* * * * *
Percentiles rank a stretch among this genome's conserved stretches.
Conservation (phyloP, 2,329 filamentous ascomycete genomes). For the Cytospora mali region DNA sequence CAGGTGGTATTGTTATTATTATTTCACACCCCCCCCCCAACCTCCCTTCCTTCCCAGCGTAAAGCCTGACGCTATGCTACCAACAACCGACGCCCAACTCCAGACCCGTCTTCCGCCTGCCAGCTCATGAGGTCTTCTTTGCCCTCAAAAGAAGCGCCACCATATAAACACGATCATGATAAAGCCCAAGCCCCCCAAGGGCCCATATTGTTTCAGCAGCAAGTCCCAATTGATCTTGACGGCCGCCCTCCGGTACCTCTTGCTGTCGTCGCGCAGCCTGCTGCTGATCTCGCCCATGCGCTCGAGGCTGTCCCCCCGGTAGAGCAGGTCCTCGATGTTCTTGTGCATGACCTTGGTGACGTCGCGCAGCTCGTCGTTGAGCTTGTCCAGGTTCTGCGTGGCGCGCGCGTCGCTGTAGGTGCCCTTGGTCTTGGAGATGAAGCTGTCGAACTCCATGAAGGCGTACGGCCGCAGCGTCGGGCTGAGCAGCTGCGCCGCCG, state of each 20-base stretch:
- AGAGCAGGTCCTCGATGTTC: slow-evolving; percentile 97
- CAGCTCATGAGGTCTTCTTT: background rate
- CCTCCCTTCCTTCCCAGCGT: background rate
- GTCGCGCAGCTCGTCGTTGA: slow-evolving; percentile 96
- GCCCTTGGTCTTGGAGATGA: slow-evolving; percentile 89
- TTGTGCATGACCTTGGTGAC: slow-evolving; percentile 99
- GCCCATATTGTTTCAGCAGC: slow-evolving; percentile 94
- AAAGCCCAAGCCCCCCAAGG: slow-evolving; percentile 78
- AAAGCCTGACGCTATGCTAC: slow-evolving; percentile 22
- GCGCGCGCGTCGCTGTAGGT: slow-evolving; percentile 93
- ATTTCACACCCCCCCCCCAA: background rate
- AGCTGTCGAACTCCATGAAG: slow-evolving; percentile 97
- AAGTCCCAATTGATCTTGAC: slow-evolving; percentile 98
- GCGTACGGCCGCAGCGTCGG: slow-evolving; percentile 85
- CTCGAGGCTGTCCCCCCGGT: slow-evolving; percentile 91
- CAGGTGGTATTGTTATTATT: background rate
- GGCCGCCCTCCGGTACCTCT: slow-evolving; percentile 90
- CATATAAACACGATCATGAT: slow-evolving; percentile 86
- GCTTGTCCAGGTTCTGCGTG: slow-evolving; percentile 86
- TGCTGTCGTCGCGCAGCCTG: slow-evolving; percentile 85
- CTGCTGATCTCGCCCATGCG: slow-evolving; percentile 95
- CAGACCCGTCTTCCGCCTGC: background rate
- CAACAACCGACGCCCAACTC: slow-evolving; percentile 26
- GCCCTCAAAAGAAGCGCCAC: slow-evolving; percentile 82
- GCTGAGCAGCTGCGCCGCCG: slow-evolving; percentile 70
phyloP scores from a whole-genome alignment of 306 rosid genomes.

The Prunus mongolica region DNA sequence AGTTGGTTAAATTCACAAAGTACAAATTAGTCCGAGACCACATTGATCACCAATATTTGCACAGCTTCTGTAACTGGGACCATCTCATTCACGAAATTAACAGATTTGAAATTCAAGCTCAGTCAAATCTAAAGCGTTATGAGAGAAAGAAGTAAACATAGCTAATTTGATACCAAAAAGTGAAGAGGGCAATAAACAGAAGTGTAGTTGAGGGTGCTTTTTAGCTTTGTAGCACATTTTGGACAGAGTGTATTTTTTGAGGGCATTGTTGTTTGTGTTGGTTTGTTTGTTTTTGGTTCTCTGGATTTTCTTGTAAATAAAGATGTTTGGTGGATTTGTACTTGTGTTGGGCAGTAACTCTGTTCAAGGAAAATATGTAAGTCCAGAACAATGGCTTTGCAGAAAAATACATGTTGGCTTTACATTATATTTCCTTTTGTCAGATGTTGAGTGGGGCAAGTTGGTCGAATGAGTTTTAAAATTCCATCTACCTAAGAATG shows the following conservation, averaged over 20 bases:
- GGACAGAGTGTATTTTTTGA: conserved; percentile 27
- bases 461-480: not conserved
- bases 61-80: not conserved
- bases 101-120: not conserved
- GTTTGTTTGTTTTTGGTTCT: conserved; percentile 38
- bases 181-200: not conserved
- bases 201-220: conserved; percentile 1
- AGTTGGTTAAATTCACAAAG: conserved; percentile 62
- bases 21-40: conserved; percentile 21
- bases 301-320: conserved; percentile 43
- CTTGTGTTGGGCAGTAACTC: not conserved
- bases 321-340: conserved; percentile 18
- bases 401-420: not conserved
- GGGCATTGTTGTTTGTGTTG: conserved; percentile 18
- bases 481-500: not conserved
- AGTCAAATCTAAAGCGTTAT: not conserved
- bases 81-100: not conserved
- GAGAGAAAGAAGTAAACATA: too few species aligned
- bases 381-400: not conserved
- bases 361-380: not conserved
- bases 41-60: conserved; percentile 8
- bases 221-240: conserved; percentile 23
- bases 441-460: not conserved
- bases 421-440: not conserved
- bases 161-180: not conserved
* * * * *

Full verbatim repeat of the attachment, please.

Percentiles rank a stretch among this genome's conserved stretches.
Conservation (phyloP, 2,329 filamentous ascomycete genomes). For the Cytospora mali region DNA sequence CAGGTGGTATTGTTATTATTATTTCACACCCCCCCCCCAACCTCCCTTCCTTCCCAGCGTAAAGCCTGACGCTATGCTACCAACAACCGACGCCCAACTCCAGACCCGTCTTCCGCCTGCCAGCTCATGAGGTCTTCTTTGCCCTCAAAAGAAGCGCCACCATATAAACACGATCATGATAAAGCCCAAGCCCCCCAAGGGCCCATATTGTTTCAGCAGCAAGTCCCAATTGATCTTGACGGCCGCCCTCCGGTACCTCTTGCTGTCGTCGCGCAGCCTGCTGCTGATCTCGCCCATGCGCTCGAGGCTGTCCCCCCGGTAGAGCAGGTCCTCGATGTTCTTGTGCATGACCTTGGTGACGTCGCGCAGCTCGTCGTTGAGCTTGTCCAGGTTCTGCGTGGCGCGCGCGTCGCTGTAGGTGCCCTTGGTCTTGGAGATGAAGCTGTCGAACTCCATGAAGGCGTACGGCCGCAGCGTCGGGCTGAGCAGCTGCGCCGCCG, state of each 20-base stretch:
- AGAGCAGGTCCTCGATGTTC: slow-evolving; percentile 97
- CAGCTCATGAGGTCTTCTTT: background rate
- CCTCCCTTCCTTCCCAGCGT: background rate
- GTCGCGCAGCTCGTCGTTGA: slow-evolving; percentile 96
- GCCCTTGGTCTTGGAGATGA: slow-evolving; percentile 89
- TTGTGCATGACCTTGGTGAC: slow-evolving; percentile 99
- GCCCATATTGTTTCAGCAGC: slow-evolving; percentile 94
- AAAGCCCAAGCCCCCCAAGG: slow-evolving; percentile 78
- AAAGCCTGACGCTATGCTAC: slow-evolving; percentile 22
- GCGCGCGCGTCGCTGTAGGT: slow-evolving; percentile 93
- ATTTCACACCCCCCCCCCAA: background rate
- AGCTGTCGAACTCCATGAAG: slow-evolving; percentile 97
- AAGTCCCAATTGATCTTGAC: slow-evolving; percentile 98
- GCGTACGGCCGCAGCGTCGG: slow-evolving; percentile 85
- CTCGAGGCTGTCCCCCCGGT: slow-evolving; percentile 91
- CAGGTGGTATTGTTATTATT: background rate
- GGCCGCCCTCCGGTACCTCT: slow-evolving; percentile 90
- CATATAAACACGATCATGAT: slow-evolving; percentile 86
- GCTTGTCCAGGTTCTGCGTG: slow-evolving; percentile 86
- TGCTGTCGTCGCGCAGCCTG: slow-evolving; percentile 85
- CTGCTGATCTCGCCCATGCG: slow-evolving; percentile 95
- CAGACCCGTCTTCCGCCTGC: background rate
- CAACAACCGACGCCCAACTC: slow-evolving; percentile 26
- GCCCTCAAAAGAAGCGCCAC: slow-evolving; percentile 82
- GCTGAGCAGCTGCGCCGCCG: slow-evolving; percentile 70
phyloP scores from a whole-genome alignment of 306 rosid genomes.

The Prunus mongolica region DNA sequence AGTTGGTTAAATTCACAAAGTACAAATTAGTCCGAGACCACATTGATCACCAATATTTGCACAGCTTCTGTAACTGGGACCATCTCATTCACGAAATTAACAGATTTGAAATTCAAGCTCAGTCAAATCTAAAGCGTTATGAGAGAAAGAAGTAAACATAGCTAATTTGATACCAAAAAGTGAAGAGGGCAATAAACAGAAGTGTAGTTGAGGGTGCTTTTTAGCTTTGTAGCACATTTTGGACAGAGTGTATTTTTTGAGGGCATTGTTGTTTGTGTTGGTTTGTTTGTTTTTGGTTCTCTGGATTTTCTTGTAAATAAAGATGTTTGGTGGATTTGTACTTGTGTTGGGCAGTAACTCTGTTCAAGGAAAATATGTAAGTCCAGAACAATGGCTTTGCAGAAAAATACATGTTGGCTTTACATTATATTTCCTTTTGTCAGATGTTGAGTGGGGCAAGTTGGTCGAATGAGTTTTAAAATTCCATCTACCTAAGAATG shows the following conservation, averaged over 20 bases:
- GGACAGAGTGTATTTTTTGA: conserved; percentile 27
- bases 461-480: not conserved
- bases 61-80: not conserved
- bases 101-120: not conserved
- GTTTGTTTGTTTTTGGTTCT: conserved; percentile 38
- bases 181-200: not conserved
- bases 201-220: conserved; percentile 1
- AGTTGGTTAAATTCACAAAG: conserved; percentile 62
- bases 21-40: conserved; percentile 21
- bases 301-320: conserved; percentile 43
- CTTGTGTTGGGCAGTAACTC: not conserved
- bases 321-340: conserved; percentile 18
- bases 401-420: not conserved
- GGGCATTGTTGTTTGTGTTG: conserved; percentile 18
- bases 481-500: not conserved
- AGTCAAATCTAAAGCGTTAT: not conserved
- bases 81-100: not conserved
- GAGAGAAAGAAGTAAACATA: too few species aligned
- bases 381-400: not conserved
- bases 361-380: not conserved
- bases 41-60: conserved; percentile 8
- bases 221-240: conserved; percentile 23
- bases 441-460: not conserved
- bases 421-440: not conserved
- bases 161-180: not conserved